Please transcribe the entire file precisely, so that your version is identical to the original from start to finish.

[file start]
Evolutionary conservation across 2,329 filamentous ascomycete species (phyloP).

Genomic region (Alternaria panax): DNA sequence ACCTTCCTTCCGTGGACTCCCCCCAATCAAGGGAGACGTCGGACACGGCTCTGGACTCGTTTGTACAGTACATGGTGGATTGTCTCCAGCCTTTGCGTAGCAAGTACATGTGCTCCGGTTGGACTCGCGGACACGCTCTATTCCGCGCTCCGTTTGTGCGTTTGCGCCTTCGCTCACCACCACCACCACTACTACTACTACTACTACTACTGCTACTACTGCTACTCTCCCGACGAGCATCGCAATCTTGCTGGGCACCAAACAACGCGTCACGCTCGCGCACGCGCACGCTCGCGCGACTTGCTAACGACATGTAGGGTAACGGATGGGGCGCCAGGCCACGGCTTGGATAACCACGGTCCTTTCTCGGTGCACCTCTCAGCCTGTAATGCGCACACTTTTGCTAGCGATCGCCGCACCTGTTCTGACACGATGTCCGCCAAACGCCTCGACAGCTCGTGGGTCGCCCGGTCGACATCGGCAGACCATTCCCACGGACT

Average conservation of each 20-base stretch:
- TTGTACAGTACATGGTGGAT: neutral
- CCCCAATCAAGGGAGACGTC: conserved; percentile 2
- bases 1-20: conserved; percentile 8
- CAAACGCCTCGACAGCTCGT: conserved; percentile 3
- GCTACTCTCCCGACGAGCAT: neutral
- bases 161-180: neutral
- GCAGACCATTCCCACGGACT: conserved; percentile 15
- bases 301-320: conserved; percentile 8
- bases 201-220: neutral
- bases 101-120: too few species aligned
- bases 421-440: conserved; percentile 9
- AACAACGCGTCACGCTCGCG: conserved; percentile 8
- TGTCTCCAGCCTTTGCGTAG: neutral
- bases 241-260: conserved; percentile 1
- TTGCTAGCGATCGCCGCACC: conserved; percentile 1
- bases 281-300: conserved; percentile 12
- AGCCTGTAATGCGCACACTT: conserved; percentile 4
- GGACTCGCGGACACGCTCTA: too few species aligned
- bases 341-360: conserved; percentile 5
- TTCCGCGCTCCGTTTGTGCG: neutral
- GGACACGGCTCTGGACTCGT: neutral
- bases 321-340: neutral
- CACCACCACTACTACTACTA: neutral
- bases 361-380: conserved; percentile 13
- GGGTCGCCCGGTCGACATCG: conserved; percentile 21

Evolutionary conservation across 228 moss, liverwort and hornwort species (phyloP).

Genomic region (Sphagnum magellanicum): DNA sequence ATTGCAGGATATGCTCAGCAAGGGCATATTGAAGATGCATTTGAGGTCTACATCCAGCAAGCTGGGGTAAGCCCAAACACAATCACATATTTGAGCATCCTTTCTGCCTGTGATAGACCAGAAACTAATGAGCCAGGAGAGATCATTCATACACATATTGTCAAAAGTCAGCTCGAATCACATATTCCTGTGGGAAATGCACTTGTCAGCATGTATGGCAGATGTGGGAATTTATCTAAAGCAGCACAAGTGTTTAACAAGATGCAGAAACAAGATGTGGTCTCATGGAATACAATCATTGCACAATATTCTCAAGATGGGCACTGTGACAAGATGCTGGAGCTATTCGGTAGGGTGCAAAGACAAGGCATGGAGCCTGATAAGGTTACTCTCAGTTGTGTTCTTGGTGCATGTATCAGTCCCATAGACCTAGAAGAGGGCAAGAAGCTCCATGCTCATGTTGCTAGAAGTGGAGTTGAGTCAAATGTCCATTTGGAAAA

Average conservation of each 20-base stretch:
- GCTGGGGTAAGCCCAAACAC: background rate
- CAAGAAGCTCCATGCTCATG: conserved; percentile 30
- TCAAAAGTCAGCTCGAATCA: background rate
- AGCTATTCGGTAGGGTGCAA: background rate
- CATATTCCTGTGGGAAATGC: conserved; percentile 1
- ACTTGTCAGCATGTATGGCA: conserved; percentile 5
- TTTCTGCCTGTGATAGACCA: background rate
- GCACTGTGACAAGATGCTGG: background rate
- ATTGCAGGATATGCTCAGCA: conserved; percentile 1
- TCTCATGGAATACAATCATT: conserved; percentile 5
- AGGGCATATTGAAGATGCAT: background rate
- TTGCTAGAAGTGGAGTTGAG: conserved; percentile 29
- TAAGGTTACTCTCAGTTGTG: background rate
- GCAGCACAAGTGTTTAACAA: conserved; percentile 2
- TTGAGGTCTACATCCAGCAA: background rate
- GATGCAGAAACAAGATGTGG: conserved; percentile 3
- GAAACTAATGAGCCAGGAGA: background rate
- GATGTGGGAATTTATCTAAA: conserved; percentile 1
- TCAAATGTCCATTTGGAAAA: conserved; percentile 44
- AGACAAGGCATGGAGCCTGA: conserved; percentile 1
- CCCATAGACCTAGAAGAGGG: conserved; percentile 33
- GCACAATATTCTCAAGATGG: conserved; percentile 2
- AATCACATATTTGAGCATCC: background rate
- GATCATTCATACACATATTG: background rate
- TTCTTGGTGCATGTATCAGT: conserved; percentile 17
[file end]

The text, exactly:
Evolutionary conservation across 2,329 filamentous ascomycete species (phyloP).

Genomic region (Alternaria panax): DNA sequence ACCTTCCTTCCGTGGACTCCCCCCAATCAAGGGAGACGTCGGACACGGCTCTGGACTCGTTTGTACAGTACATGGTGGATTGTCTCCAGCCTTTGCGTAGCAAGTACATGTGCTCCGGTTGGACTCGCGGACACGCTCTATTCCGCGCTCCGTTTGTGCGTTTGCGCCTTCGCTCACCACCACCACCACTACTACTACTACTACTACTACTGCTACTACTGCTACTCTCCCGACGAGCATCGCAATCTTGCTGGGCACCAAACAACGCGTCACGCTCGCGCACGCGCACGCTCGCGCGACTTGCTAACGACATGTAGGGTAACGGATGGGGCGCCAGGCCACGGCTTGGATAACCACGGTCCTTTCTCGGTGCACCTCTCAGCCTGTAATGCGCACACTTTTGCTAGCGATCGCCGCACCTGTTCTGACACGATGTCCGCCAAACGCCTCGACAGCTCGTGGGTCGCCCGGTCGACATCGGCAGACCATTCCCACGGACT

Average conservation of each 20-base stretch:
- TTGTACAGTACATGGTGGAT: neutral
- CCCCAATCAAGGGAGACGTC: conserved; percentile 2
- bases 1-20: conserved; percentile 8
- CAAACGCCTCGACAGCTCGT: conserved; percentile 3
- GCTACTCTCCCGACGAGCAT: neutral
- bases 161-180: neutral
- GCAGACCATTCCCACGGACT: conserved; percentile 15
- bases 301-320: conserved; percentile 8
- bases 201-220: neutral
- bases 101-120: too few species aligned
- bases 421-440: conserved; percentile 9
- AACAACGCGTCACGCTCGCG: conserved; percentile 8
- TGTCTCCAGCCTTTGCGTAG: neutral
- bases 241-260: conserved; percentile 1
- TTGCTAGCGATCGCCGCACC: conserved; percentile 1
- bases 281-300: conserved; percentile 12
- AGCCTGTAATGCGCACACTT: conserved; percentile 4
- GGACTCGCGGACACGCTCTA: too few species aligned
- bases 341-360: conserved; percentile 5
- TTCCGCGCTCCGTTTGTGCG: neutral
- GGACACGGCTCTGGACTCGT: neutral
- bases 321-340: neutral
- CACCACCACTACTACTACTA: neutral
- bases 361-380: conserved; percentile 13
- GGGTCGCCCGGTCGACATCG: conserved; percentile 21

Evolutionary conservation across 228 moss, liverwort and hornwort species (phyloP).

Genomic region (Sphagnum magellanicum): DNA sequence ATTGCAGGATATGCTCAGCAAGGGCATATTGAAGATGCATTTGAGGTCTACATCCAGCAAGCTGGGGTAAGCCCAAACACAATCACATATTTGAGCATCCTTTCTGCCTGTGATAGACCAGAAACTAATGAGCCAGGAGAGATCATTCATACACATATTGTCAAAAGTCAGCTCGAATCACATATTCCTGTGGGAAATGCACTTGTCAGCATGTATGGCAGATGTGGGAATTTATCTAAAGCAGCACAAGTGTTTAACAAGATGCAGAAACAAGATGTGGTCTCATGGAATACAATCATTGCACAATATTCTCAAGATGGGCACTGTGACAAGATGCTGGAGCTATTCGGTAGGGTGCAAAGACAAGGCATGGAGCCTGATAAGGTTACTCTCAGTTGTGTTCTTGGTGCATGTATCAGTCCCATAGACCTAGAAGAGGGCAAGAAGCTCCATGCTCATGTTGCTAGAAGTGGAGTTGAGTCAAATGTCCATTTGGAAAA

Average conservation of each 20-base stretch:
- GCTGGGGTAAGCCCAAACAC: background rate
- CAAGAAGCTCCATGCTCATG: conserved; percentile 30
- TCAAAAGTCAGCTCGAATCA: background rate
- AGCTATTCGGTAGGGTGCAA: background rate
- CATATTCCTGTGGGAAATGC: conserved; percentile 1
- ACTTGTCAGCATGTATGGCA: conserved; percentile 5
- TTTCTGCCTGTGATAGACCA: background rate
- GCACTGTGACAAGATGCTGG: background rate
- ATTGCAGGATATGCTCAGCA: conserved; percentile 1
- TCTCATGGAATACAATCATT: conserved; percentile 5
- AGGGCATATTGAAGATGCAT: background rate
- TTGCTAGAAGTGGAGTTGAG: conserved; percentile 29
- TAAGGTTACTCTCAGTTGTG: background rate
- GCAGCACAAGTGTTTAACAA: conserved; percentile 2
- TTGAGGTCTACATCCAGCAA: background rate
- GATGCAGAAACAAGATGTGG: conserved; percentile 3
- GAAACTAATGAGCCAGGAGA: background rate
- GATGTGGGAATTTATCTAAA: conserved; percentile 1
- TCAAATGTCCATTTGGAAAA: conserved; percentile 44
- AGACAAGGCATGGAGCCTGA: conserved; percentile 1
- CCCATAGACCTAGAAGAGGG: conserved; percentile 33
- GCACAATATTCTCAAGATGG: conserved; percentile 2
- AATCACATATTTGAGCATCC: background rate
- GATCATTCATACACATATTG: background rate
- TTCTTGGTGCATGTATCAGT: conserved; percentile 17